Sleep Habits From Around the World

Whether it’s tradition, culture or geography, when, where and how people sleep can be different around the world.

Enjoying a siesta in Spain

For centuries the siesta was sacred in Spain. Between 2pm and 5pm, shops shut, businesses close down and people head home for lunch and a snooze.

Though things are changing now, there are a few reasons why the siesta became a way of life in Spain:

  • The law limited trading hours. It also made sense to shut-up shop in the heat of the day when fewer people were around.
  • It was the Spanish custom to make lunch the biggest meal of the day. A hearty meal, often accompanied by a glass of wine, naturally led to an afternoon nap before heading back to work.
  • People tended to stay up late, so a sleep in the afternoon was essential.

Falling asleep standing-up in Japan

The Japanese phenomenon of inemuri, roughly translated as ‘sleeping in public’ or ‘sleeping on the job’, emerged after WWII. In an effort to restore their economy, Japanese people were encouraged to work long and hard.

The habit of taking a nap on their daily commute or even at their desks at work, has become socially acceptable, expected even. It’s not uncommon to find people asleep standing-up at train stations or snoring on park benches. The extreme exhaustion brought on by long hours of work is considered a good thing. For Japanese management, it’s thought to reflect diligence and a willingness to sacrifice physical needs for the company.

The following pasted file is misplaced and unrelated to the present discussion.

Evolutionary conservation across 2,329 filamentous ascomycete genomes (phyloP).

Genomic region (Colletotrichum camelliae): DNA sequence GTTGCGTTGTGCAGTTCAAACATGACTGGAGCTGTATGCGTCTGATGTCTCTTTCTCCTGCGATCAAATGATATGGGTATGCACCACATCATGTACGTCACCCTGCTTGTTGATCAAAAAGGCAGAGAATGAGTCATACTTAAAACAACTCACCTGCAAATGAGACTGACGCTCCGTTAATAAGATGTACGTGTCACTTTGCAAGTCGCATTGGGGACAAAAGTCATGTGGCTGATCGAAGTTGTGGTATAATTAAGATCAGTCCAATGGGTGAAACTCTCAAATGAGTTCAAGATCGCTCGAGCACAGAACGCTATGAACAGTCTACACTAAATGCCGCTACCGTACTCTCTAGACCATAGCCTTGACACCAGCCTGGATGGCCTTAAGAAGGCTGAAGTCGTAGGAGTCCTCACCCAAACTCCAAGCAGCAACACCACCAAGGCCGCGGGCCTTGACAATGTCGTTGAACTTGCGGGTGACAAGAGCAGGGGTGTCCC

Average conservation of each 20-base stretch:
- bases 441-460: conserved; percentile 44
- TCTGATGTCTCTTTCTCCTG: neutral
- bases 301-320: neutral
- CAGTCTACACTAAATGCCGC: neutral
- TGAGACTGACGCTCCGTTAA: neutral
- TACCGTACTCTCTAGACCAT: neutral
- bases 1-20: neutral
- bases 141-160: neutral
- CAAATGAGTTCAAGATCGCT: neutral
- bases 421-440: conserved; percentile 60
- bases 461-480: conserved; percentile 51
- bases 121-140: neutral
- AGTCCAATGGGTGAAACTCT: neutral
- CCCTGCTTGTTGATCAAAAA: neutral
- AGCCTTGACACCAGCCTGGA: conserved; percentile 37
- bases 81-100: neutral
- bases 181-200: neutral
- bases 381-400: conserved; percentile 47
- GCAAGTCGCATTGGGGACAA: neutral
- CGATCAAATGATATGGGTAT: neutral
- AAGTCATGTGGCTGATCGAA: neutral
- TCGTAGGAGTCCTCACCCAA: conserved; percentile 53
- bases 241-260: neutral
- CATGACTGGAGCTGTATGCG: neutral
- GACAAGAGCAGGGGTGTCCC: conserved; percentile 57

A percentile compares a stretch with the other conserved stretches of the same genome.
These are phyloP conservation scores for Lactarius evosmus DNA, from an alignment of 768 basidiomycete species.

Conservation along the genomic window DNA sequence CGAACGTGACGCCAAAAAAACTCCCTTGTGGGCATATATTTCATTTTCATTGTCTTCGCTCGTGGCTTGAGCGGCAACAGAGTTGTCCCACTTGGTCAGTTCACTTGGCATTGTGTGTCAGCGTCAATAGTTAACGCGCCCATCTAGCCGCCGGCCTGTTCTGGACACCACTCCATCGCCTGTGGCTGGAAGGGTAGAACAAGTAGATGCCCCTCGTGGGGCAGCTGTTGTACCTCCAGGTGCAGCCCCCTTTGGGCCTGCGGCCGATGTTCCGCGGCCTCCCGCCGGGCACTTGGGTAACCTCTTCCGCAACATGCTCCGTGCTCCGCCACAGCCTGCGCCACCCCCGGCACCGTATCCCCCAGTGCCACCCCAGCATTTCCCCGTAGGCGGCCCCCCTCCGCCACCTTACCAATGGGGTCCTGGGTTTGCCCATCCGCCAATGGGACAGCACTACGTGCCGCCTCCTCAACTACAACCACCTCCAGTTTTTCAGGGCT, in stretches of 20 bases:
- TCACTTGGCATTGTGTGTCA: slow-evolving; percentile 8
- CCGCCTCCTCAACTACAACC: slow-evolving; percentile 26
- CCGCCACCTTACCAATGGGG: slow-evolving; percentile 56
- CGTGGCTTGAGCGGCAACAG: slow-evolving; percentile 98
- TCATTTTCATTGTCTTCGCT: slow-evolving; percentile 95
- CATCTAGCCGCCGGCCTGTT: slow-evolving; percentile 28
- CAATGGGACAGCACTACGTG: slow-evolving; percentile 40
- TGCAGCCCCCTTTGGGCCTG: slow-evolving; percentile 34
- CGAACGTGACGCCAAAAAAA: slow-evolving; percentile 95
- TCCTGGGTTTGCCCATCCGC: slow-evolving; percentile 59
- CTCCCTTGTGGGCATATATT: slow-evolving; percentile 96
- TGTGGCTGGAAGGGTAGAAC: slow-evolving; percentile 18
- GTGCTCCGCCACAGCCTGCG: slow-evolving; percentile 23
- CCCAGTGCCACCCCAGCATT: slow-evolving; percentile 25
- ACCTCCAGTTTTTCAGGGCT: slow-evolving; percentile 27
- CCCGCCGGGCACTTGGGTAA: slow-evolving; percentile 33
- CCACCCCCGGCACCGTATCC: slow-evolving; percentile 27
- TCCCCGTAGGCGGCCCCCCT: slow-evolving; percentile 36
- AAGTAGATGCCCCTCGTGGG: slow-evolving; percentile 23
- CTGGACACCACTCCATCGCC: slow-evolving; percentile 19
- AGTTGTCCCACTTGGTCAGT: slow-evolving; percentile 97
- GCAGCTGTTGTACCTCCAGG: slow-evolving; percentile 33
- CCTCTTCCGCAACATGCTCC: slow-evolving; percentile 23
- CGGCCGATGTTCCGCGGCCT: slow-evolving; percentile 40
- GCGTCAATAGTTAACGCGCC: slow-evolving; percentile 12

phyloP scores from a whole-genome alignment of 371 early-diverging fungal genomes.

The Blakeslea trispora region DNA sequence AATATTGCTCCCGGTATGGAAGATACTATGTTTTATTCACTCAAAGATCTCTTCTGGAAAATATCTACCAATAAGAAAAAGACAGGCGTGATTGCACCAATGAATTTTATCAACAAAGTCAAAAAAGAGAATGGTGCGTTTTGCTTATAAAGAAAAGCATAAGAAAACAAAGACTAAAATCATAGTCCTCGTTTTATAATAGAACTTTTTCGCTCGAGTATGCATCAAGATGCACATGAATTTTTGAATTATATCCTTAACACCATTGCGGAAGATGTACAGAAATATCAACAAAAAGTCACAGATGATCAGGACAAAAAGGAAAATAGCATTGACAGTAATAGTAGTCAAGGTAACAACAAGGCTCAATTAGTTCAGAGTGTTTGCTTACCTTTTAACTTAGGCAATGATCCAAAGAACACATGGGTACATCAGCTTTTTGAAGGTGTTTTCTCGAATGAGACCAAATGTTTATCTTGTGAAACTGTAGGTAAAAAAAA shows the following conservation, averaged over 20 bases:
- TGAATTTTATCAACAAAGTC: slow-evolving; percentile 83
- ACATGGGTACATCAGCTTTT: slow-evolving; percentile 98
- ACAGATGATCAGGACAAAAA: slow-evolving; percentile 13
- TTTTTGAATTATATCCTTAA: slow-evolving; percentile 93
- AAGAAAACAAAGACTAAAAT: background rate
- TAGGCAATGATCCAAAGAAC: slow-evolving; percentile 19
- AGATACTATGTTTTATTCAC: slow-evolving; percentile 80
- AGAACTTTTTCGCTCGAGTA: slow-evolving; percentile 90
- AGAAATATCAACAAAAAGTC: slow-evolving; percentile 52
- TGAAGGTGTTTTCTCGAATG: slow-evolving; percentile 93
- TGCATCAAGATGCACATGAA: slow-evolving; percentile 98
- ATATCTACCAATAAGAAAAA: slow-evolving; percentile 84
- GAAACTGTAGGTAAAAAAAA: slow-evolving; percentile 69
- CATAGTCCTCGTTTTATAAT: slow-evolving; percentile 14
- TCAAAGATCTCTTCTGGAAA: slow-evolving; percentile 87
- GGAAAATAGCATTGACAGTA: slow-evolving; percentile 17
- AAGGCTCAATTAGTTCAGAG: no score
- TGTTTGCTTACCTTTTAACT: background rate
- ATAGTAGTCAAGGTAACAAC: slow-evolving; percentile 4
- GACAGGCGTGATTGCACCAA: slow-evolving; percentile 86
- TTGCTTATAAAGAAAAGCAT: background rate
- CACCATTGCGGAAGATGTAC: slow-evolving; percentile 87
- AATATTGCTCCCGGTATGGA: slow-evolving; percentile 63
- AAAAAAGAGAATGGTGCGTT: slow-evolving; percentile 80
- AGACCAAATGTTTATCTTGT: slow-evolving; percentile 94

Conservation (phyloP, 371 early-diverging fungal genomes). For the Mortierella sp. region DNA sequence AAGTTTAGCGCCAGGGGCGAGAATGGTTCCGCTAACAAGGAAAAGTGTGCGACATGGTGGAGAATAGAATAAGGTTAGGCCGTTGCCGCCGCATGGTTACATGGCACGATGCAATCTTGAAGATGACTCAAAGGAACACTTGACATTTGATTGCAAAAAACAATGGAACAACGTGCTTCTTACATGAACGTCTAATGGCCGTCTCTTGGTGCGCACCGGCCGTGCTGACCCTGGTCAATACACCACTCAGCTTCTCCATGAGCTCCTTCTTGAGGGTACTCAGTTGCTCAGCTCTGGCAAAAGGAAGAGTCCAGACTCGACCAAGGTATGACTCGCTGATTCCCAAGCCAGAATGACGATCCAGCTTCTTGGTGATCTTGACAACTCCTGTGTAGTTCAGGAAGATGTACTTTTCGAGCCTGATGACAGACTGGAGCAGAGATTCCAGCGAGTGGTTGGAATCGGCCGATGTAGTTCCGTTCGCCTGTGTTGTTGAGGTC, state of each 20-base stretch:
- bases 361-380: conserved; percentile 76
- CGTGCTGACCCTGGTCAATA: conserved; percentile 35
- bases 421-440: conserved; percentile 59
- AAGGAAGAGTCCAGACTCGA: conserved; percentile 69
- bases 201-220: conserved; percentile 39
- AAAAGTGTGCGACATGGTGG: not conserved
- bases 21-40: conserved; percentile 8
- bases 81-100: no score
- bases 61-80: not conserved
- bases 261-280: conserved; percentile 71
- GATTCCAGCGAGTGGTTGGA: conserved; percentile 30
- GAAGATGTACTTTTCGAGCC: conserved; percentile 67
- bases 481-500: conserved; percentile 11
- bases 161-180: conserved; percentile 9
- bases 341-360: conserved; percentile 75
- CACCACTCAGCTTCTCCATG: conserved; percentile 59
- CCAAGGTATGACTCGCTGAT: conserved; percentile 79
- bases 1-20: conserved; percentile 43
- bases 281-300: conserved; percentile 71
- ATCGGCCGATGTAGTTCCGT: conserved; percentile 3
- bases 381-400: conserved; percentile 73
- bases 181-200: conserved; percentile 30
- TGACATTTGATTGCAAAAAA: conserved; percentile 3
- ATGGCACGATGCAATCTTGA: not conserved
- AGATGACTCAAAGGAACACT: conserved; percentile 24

Praying before bedtime in Mexico

A survey of 1,500 people around the world identified that 62% of Mexicans prayed before they went to sleep. The same survey also found that 47% of Americans meditated before bedtime. Various studies show that the practice of meditation improves the quality of your sleep.

Keeping the lights on in modern societies

The availability of artificial light has had a huge impact on sleep patterns. Before industrialisation and electricity, people slept at least an hour longer.

More access to light also means we tend to sleep in a single, uninterrupted burst. This compares to more nomadic or undeveloped societies where it’s more common to have a broken-up sleep pattern. 

Communal sleeping versus sleeping alone

Carol Worthman, the director of the Laboratory for Comparative Human Biology at Emory University, found that non-Western cultures were more comfortable sleeping in groups. In these cultures, sleeping together provided “subliminal cues about what is going on, that you are not alone, that you are safe in the social world.”

For Western societies, where individualism is the norm, sleeping alone or with one other person in a quiet room is the gold standard for a good night’s sleep.

A few more similarities and differences in sleep habits around the world

Some habits are common to people all over the world. According to the Sleep Foundation study, many people watch TV and use their electronic devices and phones in bed.








Watching TV







Use laptop, computer or tablet







Used their mobile phone